Each case must be decided on its own merits."
 While Perkins was decided under the former statutory scheme the above observations remain relevant to determining whether reinstatement is appropriate.17 Such a determination requires a judgement to be made by the member at first instance based on the evidence and material before the Commission.18 In the event that the Commission thinks that the reinstatement of the employee is inappropriate it may make an order requiring the employer to pay the employee an amount in lieu of reinstatement (s.170CH(6)).
Payment in Lieu of Reinstatement
 The principles applicable to determining an amount to be ordered in lieu of reinstatement are dealt with in Sprigg. In that case the Full Bench endorsed the following approach:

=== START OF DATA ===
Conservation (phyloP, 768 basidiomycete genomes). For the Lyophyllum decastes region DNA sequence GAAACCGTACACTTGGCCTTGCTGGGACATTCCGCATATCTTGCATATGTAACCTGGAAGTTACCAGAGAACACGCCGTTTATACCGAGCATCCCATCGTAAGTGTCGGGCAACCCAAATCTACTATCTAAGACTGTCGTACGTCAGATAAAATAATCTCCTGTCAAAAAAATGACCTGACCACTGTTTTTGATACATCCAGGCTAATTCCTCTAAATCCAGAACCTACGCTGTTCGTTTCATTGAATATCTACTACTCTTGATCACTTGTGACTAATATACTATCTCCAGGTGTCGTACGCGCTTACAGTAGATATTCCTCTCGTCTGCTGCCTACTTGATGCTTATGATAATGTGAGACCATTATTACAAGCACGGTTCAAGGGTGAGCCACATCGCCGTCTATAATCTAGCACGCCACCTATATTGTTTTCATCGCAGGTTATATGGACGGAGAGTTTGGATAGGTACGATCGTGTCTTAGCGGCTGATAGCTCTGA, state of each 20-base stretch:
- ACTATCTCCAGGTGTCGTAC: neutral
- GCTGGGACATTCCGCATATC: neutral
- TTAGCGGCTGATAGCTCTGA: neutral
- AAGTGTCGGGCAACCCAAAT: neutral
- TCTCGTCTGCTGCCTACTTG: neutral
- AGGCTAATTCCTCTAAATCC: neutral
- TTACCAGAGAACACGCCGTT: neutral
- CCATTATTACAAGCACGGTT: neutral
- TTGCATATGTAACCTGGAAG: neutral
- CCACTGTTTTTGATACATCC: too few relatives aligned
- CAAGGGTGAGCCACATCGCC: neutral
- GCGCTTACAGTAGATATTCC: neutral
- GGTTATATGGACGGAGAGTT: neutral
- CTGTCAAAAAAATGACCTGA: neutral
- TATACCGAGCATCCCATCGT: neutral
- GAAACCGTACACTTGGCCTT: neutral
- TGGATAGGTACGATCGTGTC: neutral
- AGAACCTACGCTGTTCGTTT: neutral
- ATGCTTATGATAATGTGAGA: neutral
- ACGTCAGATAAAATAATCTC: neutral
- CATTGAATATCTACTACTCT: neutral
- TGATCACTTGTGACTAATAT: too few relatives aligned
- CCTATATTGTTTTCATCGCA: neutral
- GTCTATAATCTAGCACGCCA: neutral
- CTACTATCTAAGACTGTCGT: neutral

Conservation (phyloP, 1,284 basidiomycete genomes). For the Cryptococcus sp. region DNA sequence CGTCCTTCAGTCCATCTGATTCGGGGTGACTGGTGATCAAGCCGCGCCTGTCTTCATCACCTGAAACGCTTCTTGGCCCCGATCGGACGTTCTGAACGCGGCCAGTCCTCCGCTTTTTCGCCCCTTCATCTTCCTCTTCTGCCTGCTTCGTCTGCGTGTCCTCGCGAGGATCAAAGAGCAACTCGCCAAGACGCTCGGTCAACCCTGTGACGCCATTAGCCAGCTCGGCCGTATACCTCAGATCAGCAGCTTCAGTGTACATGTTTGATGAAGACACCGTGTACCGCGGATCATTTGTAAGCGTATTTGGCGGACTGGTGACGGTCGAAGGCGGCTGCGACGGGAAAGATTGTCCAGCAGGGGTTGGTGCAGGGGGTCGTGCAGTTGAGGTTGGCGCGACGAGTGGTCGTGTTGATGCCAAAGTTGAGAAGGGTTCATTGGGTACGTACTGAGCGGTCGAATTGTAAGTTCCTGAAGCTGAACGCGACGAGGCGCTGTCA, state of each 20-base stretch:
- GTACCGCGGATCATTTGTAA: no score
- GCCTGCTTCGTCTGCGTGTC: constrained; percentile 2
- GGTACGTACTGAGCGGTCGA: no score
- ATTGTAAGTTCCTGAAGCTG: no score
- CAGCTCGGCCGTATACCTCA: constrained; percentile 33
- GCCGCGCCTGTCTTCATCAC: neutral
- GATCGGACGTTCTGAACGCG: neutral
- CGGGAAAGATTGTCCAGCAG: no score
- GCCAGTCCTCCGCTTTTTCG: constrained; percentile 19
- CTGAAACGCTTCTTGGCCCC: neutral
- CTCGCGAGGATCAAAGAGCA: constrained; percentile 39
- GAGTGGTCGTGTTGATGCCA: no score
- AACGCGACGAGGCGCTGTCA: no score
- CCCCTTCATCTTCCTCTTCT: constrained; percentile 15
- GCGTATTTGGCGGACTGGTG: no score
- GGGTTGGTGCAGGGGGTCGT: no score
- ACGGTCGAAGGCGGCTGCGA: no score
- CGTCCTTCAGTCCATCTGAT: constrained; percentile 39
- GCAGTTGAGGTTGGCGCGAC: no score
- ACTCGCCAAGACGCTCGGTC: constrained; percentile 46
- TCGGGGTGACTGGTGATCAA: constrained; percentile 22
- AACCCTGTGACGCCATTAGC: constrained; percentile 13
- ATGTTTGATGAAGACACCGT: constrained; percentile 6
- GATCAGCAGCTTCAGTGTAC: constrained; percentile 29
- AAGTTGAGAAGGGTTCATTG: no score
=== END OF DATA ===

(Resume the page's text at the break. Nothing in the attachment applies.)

Any amount provisionally arrived at by application of these steps is subject to whether offsetting weight is given to other circumstances, including those that need now to be taken into account under paragraphs 170CH(7)(a), (b) and (c). The legislative cap on the amount able to be ordered is then applied pursuant to ss.170CH(8) and (9).
 The first step in this process - the assessment of remuneration lost - is a necessary element in determining an amount to be ordered in lieu of reinstatement. Such an assessment is often difficult, but it must be done. As the Full Bench observed in Sprigg:
". . . we acknowledge that there is a speculative element involved in all such assessments. We believe it is a necessary step by virtue of the requirement of s.170CH(7)(c). We accept that assessment of relative likelihoods is integral to most assessments of compensation or damages in courts of law."19